Emerging Trends in School Foodservice

Fresh. Healthy. Scratch cooking. These buzz words dominate today’s school foodservice industry. But what impact can these trends have on operations that were doing little more than heating and serving meals until now? Read on to find out.

 

From kindergarten through 12th grade, students across all grades want more fruit and veggie smoothies, Mexican food and fresh, fast food made from scratch. They also want more food choices in general, according to the results from a recent leadership discussion and survey of school foodservice professionals by Y-Pulse, the foodservice research arm of Olson Communications. And these developments continue to have an impact on school foodservice operations.

Students also find made-to-order foods prepared in plain view particularly appealing, Y-Pulse found. Hand-held foods for on-the-go eating appeal to students of multiple ages, though portion sizes should vary from young to older children.

Children of all ages like pizza, chicken, sandwiches, salads and fruit. Younger students, however, tend to prefer simpler foods rather than combinations or dishes with complex ingredients, and they enjoy sticking with their favorite foods. But as they move into middle and high school, their tastes become more adventurous and diverse to include more ethnic flavors and dishes.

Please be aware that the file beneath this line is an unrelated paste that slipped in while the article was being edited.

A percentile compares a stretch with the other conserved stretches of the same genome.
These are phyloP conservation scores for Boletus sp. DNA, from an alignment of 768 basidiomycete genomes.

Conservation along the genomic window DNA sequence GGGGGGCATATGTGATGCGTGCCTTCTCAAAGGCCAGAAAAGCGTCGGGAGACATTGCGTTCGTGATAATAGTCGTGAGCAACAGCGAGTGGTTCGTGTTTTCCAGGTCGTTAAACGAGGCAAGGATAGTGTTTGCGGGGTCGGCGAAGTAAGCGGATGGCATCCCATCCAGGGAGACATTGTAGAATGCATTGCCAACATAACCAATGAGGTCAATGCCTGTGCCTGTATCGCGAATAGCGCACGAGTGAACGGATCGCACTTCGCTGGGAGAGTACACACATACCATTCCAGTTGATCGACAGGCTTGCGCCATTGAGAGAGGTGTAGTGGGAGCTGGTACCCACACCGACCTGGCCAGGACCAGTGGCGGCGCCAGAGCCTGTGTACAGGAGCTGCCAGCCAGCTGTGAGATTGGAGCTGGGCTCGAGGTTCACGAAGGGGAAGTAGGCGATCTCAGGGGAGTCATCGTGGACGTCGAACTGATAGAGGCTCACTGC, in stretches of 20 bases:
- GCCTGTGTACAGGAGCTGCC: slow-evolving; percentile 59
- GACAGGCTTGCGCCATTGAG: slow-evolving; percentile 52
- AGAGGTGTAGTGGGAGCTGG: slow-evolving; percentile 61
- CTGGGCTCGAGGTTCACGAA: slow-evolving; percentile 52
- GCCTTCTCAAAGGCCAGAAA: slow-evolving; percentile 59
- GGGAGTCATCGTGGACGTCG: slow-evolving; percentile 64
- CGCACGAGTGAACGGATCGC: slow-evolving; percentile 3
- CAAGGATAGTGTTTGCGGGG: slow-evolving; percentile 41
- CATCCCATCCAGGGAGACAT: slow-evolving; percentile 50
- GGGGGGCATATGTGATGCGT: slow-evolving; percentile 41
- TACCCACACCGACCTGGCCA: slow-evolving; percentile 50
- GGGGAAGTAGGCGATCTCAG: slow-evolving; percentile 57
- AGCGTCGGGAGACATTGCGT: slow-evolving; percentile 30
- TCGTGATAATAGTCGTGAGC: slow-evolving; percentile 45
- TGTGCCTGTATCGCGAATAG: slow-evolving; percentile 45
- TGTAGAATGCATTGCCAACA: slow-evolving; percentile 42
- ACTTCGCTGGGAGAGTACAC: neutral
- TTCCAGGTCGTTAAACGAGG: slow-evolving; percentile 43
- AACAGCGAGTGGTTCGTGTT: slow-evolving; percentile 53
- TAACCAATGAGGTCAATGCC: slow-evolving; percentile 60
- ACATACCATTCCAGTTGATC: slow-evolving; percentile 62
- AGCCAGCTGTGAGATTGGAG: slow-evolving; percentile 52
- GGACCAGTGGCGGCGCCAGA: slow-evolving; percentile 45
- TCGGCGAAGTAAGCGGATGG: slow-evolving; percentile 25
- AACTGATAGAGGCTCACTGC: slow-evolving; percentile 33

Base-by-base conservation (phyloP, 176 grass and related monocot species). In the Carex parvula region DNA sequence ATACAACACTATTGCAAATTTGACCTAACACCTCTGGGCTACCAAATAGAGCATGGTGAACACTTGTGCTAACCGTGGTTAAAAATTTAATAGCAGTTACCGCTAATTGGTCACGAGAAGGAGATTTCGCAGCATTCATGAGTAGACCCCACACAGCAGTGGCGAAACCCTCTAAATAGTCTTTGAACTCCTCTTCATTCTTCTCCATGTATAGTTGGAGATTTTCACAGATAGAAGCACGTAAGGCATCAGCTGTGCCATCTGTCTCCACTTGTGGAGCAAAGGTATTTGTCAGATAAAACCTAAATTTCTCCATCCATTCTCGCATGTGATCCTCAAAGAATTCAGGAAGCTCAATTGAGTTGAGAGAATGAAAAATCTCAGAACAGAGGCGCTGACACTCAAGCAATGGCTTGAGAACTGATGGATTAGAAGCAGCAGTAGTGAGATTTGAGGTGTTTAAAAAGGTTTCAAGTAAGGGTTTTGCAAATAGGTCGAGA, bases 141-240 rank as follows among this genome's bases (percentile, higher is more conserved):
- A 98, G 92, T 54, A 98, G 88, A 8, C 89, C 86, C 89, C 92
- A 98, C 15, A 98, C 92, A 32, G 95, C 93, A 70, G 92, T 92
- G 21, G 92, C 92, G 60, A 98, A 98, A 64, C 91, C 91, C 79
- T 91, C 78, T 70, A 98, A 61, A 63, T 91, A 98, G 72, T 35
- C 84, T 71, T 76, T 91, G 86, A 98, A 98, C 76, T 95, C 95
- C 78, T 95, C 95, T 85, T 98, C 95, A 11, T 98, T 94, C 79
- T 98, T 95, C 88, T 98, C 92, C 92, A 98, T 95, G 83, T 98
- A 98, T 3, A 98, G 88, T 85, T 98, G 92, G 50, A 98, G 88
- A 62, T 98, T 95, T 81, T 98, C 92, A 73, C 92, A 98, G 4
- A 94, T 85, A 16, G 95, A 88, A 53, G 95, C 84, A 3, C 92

By high school, students’ eating habits begin to look very similar to those of college students as they become more conscious of food, nutrition and ethical values associated with food production and delivery. While only 39 percent of school foodservice professionals surveyed said their elementary school students had a greater understanding of nutrition than the previous year, more than half said middle and high school students had a far greater appreciation of nutrition, at 52 percent and 57 percent respectively.

Herein is where the challenge for kitchen staff lies: balancing menu planning and other requirements with nutrition targets, and, of course, taste. “You have to offer items that reflect a perfect diet, serve within 5 minutes and hold the food less than 30 minutes, while the total cost for food and labor must be around $2.50 for an entrée that includes 2-3 grains, 2 vegetables, 2 fruits and milk ... and the menu mix must attract 80 percent of the students to participate,” one survey participant detailed in the report.

These emerging school foodservice trends create new opportunities for kitchen design and equipment. While some may seem too far out for school foodservice operations today, that could change in the near future as school leaders, parents and now the students, push for fresher, made-from-scratch food. Here’s a quick look at the equipment implications for a few specific school foodservice related trends.

Trend: Fruit and vegetable smoothies

  • Equipment considerations: High-powered, noise-reducing blenders and extra green-colored chopping boards for prep work
  • Design considerations: More countertop space for placing blenders on the serving line to make the action associated with making smoothies visual to the students; under-counter or added refrigeration can keep fresh fruits and veggies within reach of staff during busy periods; locate this task near a sink or water line for quick and easy cleaning between smoothie-making